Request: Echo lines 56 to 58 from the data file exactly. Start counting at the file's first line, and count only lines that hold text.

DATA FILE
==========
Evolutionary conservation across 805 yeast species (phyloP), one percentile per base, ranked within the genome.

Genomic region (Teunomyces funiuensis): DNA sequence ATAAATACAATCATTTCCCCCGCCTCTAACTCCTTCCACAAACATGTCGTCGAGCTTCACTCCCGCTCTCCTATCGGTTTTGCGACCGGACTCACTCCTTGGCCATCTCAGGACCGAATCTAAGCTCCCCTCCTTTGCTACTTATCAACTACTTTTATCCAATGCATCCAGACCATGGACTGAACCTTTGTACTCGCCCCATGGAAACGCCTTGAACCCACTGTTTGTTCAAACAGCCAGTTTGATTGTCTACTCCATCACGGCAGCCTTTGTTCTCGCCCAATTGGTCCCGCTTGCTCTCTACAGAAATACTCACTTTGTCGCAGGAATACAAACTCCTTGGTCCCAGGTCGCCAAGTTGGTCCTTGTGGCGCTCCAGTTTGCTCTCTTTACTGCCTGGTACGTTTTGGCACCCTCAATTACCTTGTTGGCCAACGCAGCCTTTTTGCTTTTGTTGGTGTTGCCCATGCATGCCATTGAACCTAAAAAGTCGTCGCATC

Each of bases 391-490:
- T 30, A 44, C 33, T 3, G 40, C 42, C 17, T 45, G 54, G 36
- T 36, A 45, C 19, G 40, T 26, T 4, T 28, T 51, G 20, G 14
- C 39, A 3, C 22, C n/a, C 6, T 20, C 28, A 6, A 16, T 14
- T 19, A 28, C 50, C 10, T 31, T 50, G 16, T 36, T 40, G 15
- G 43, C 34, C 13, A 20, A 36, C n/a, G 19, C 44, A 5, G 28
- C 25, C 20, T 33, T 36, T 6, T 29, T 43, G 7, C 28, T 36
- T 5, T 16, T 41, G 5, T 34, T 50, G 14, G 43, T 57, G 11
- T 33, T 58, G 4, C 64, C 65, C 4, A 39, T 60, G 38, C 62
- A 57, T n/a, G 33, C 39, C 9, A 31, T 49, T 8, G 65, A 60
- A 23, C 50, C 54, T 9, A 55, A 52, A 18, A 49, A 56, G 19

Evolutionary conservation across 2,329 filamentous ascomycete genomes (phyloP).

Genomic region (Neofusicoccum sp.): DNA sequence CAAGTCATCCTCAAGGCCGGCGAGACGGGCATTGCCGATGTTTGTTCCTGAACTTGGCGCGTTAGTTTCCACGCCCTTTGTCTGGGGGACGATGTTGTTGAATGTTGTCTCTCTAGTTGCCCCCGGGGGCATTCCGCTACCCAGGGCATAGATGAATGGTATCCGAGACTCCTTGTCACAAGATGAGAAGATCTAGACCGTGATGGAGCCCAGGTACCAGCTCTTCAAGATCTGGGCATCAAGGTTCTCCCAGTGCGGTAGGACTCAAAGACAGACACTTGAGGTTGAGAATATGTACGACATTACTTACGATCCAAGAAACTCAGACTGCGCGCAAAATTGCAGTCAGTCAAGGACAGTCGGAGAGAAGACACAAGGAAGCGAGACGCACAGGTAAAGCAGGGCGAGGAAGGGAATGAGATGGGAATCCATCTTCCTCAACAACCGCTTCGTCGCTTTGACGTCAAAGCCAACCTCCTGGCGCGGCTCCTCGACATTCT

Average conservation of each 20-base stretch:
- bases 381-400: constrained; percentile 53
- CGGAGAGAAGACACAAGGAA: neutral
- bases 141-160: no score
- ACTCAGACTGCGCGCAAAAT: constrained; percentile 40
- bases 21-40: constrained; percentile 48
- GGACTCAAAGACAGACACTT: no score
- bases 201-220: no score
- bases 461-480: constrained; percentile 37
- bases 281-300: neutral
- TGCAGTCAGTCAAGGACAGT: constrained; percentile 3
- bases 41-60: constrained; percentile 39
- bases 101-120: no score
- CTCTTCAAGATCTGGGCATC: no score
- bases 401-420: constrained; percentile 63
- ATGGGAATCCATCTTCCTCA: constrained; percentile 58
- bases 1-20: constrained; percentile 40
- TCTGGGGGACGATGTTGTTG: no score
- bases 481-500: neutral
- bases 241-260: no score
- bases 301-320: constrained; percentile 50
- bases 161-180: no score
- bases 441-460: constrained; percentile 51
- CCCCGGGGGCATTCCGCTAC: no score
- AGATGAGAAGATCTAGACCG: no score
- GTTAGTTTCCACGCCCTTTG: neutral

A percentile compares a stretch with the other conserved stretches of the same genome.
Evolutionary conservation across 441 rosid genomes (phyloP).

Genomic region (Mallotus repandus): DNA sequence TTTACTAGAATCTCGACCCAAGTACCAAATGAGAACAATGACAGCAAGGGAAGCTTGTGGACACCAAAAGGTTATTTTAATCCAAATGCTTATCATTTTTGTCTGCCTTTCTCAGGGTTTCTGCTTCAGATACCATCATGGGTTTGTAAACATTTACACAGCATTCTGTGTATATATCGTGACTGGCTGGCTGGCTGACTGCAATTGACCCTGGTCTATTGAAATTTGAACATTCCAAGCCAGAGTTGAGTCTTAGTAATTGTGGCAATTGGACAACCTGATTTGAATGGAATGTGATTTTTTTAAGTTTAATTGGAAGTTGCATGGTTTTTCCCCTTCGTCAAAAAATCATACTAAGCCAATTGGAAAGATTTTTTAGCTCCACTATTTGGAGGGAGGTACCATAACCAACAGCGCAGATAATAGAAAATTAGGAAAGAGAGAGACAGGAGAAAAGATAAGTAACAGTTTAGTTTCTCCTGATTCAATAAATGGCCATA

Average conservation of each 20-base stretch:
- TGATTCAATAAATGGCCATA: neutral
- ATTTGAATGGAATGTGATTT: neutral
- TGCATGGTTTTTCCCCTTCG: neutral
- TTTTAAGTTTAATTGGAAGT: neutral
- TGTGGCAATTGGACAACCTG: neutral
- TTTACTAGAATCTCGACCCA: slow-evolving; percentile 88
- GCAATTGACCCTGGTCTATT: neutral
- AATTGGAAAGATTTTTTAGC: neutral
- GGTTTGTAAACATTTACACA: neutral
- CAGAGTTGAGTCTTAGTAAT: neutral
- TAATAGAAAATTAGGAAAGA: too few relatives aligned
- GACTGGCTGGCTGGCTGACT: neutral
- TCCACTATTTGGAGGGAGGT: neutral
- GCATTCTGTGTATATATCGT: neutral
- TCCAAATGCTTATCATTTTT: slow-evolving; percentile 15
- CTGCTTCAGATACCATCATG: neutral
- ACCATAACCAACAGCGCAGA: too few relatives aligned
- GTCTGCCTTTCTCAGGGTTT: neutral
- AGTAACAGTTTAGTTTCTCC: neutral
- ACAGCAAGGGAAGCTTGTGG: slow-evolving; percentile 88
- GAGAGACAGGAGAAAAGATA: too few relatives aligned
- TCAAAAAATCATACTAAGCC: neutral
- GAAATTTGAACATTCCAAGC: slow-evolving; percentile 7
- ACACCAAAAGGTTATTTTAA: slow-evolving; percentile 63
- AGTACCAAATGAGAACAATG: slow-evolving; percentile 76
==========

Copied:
- TAATAGAAAATTAGGAAAGA: too few relatives aligned
- GACTGGCTGGCTGGCTGACT: neutral
- TCCACTATTTGGAGGGAGGT: neutral